Amy Winehouse, the Grammy-winning singer and songwriter who died at the age of 27 from alcohol poisoning, is perhaps as famous for her drug use as for her talent. So it’s no wonder that earlier this week in a packed movie theater watching Amy, a newly released documentary about her life and tragic death, I sensed that we, the audience members, were searching for someone to blame: What if her father hadn’t said she was fine? What if her mother had known that her eating disorder wasn’t a phase, but a serious condition that required treatment? What if her husband, who struggled with addiction himself, hadn’t introduced her to hard drugs? What if the media had given her a break?
Yet assigning blame is at the very root of misunderstanding addiction. Despite the fact that addiction has been recognized as a disease since the 1950s, one-third of Americans view it as moral failing, according to a 2012 survey from CASAColumbia, a major research organization that addresses issues of addiction. This may be one reason only about 10 percent of the 23 million Americans struggling with addiction receive treatment.
Similarly, it’s this misunderstanding that led Amy to become the butt of insensitive jokes based on the public display of her illness, with a handful of cringe-worthy wisecracks by Jay Leno, George Lopez, and other comedians making it into the movie. Those clips were part of a stream of recordings that included candid videos shot by friends, performance footage, and paparazzi flashes that not only take the audience back in time, but hand us a behind-the-scenes pass to Amy’s rise to fame. Powerful imagery is complemented by interviews from her family and friends, as well as her own words that foreshadow the dark road ahead. As the scenes from her childhood and young adulthood unfold, her struggle with alcohol emerges long before her hit “Rehab” topped the charts, and, as is often the case, was complicated by mental illness.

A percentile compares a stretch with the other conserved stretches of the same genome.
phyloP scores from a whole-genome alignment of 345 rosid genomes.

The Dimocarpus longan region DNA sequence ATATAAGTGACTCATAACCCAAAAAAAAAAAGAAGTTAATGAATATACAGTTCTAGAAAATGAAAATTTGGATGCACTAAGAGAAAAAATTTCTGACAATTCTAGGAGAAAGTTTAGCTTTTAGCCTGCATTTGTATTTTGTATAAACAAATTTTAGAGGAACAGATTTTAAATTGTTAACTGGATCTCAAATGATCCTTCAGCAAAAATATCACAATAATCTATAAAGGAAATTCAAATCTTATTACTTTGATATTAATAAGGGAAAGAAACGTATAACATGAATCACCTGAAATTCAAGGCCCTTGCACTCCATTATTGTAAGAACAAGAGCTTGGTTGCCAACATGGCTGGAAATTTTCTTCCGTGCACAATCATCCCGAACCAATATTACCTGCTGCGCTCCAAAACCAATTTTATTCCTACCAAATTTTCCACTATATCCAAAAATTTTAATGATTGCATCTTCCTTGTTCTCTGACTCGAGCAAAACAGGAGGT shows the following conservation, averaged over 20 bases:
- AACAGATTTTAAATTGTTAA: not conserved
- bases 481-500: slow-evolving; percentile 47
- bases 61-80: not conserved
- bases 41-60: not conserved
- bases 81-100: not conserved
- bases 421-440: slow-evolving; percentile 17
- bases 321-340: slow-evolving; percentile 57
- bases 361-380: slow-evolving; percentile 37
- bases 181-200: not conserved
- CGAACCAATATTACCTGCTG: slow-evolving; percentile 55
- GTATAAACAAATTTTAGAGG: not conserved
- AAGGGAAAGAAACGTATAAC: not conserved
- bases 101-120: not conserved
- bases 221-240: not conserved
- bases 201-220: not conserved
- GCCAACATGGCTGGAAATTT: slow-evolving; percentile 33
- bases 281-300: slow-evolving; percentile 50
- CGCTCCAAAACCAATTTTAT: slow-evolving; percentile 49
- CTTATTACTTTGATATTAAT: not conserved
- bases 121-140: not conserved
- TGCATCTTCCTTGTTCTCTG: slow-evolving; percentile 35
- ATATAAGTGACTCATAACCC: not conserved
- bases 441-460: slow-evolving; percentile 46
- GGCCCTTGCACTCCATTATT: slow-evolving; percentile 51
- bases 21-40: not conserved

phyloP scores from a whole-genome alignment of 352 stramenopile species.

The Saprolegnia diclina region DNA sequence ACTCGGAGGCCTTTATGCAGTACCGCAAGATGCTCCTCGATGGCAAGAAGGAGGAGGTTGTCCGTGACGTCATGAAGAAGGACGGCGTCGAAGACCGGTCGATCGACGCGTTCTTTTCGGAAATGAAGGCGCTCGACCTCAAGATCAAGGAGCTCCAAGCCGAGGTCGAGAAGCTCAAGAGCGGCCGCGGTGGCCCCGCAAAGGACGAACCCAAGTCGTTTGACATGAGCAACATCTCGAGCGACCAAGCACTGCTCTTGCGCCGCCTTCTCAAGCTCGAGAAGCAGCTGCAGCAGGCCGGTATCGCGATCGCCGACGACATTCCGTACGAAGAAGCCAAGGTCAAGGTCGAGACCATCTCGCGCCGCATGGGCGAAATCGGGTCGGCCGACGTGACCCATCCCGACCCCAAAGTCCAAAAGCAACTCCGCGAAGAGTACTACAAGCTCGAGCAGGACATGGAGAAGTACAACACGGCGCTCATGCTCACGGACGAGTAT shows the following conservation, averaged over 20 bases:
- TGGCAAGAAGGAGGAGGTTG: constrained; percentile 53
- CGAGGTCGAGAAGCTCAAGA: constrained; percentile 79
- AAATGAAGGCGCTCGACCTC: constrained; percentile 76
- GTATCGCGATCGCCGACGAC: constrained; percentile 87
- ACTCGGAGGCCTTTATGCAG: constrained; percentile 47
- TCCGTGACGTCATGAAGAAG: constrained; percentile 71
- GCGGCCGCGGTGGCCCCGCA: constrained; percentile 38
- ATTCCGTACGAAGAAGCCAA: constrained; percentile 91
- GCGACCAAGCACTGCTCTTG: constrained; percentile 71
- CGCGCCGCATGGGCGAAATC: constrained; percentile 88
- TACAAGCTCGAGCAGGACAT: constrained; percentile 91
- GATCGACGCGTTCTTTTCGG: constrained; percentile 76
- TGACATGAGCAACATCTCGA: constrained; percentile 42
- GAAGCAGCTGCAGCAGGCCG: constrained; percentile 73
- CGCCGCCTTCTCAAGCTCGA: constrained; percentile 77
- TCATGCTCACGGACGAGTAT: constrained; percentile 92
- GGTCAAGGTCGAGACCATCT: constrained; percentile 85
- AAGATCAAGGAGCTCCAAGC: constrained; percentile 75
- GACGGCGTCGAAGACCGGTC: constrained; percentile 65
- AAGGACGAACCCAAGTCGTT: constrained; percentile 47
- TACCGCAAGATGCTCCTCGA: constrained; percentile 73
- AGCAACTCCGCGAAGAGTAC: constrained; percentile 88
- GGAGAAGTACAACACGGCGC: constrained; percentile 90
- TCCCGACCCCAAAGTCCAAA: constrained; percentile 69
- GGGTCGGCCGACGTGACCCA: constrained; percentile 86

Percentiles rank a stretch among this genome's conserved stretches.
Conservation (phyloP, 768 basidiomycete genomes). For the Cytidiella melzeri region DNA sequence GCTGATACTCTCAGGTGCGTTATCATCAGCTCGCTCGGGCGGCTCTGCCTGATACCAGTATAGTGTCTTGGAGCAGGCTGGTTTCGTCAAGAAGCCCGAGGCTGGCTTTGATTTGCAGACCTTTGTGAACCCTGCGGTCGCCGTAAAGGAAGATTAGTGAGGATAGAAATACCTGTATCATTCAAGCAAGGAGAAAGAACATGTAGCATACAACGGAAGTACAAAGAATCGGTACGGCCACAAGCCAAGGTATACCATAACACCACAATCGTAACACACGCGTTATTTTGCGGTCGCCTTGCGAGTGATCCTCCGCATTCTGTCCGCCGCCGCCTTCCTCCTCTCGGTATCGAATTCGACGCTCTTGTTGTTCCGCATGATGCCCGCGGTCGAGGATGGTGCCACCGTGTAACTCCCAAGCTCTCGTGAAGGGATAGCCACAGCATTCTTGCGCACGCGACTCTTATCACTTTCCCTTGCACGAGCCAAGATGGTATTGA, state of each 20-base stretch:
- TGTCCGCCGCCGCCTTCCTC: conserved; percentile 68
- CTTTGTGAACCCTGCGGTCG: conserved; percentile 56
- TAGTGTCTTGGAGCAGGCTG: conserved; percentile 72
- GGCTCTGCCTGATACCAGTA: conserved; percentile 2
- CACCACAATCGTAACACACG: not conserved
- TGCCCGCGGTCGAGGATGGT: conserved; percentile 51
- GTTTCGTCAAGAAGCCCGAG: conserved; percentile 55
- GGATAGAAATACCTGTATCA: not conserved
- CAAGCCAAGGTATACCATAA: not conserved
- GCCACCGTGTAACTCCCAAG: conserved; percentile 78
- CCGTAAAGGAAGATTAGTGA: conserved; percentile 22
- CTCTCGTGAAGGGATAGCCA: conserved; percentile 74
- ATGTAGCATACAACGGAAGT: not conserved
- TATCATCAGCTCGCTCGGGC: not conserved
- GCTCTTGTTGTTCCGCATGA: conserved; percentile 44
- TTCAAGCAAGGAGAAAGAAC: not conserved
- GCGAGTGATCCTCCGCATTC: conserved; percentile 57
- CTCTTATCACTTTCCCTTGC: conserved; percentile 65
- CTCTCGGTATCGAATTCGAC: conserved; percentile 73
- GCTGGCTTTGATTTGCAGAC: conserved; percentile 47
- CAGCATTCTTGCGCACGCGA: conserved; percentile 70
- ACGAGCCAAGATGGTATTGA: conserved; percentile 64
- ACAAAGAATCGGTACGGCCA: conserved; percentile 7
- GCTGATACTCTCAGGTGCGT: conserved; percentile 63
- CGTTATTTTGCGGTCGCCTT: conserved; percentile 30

If we must blame something for Amy’s untimely death, then let’s take a hard look at stigma and the lack of understanding about what substance misuse and mental health issues really are. Amy, directed by acclaimed British filmmaker Asif Kapadia, provides an opportunity for people to witness and begin to understand the impact of addiction on individuals and families—and reflect on their own attitudes toward the disease and those affected by it. Indeed, one of the most disturbing parts of the film is footage of Amy’s performance in Serbia, where she was booed off the stage by angry fans because she was too intoxicated to sing coherently. You can’t help but feel bitterness and shame at seeing a crowd disregard the wellbeing of a woman who was fading before their very eyes.
Amy’s last recording was a duet with singer Tony Bennett, who said, “Some people think that anyone could sing jazz, but they can’t. It’s a gift of learning how to syncopate but it’s also a spirit that you’re either born with or you’re not. And Amy was born with that spirit.” Viewers may be surprised to discover that Amy was a quick-witted young woman with a wonderful sense of humor who was tremendously talented—but they shouldn’t be. Addiction doesn’t discriminate, nor does it define.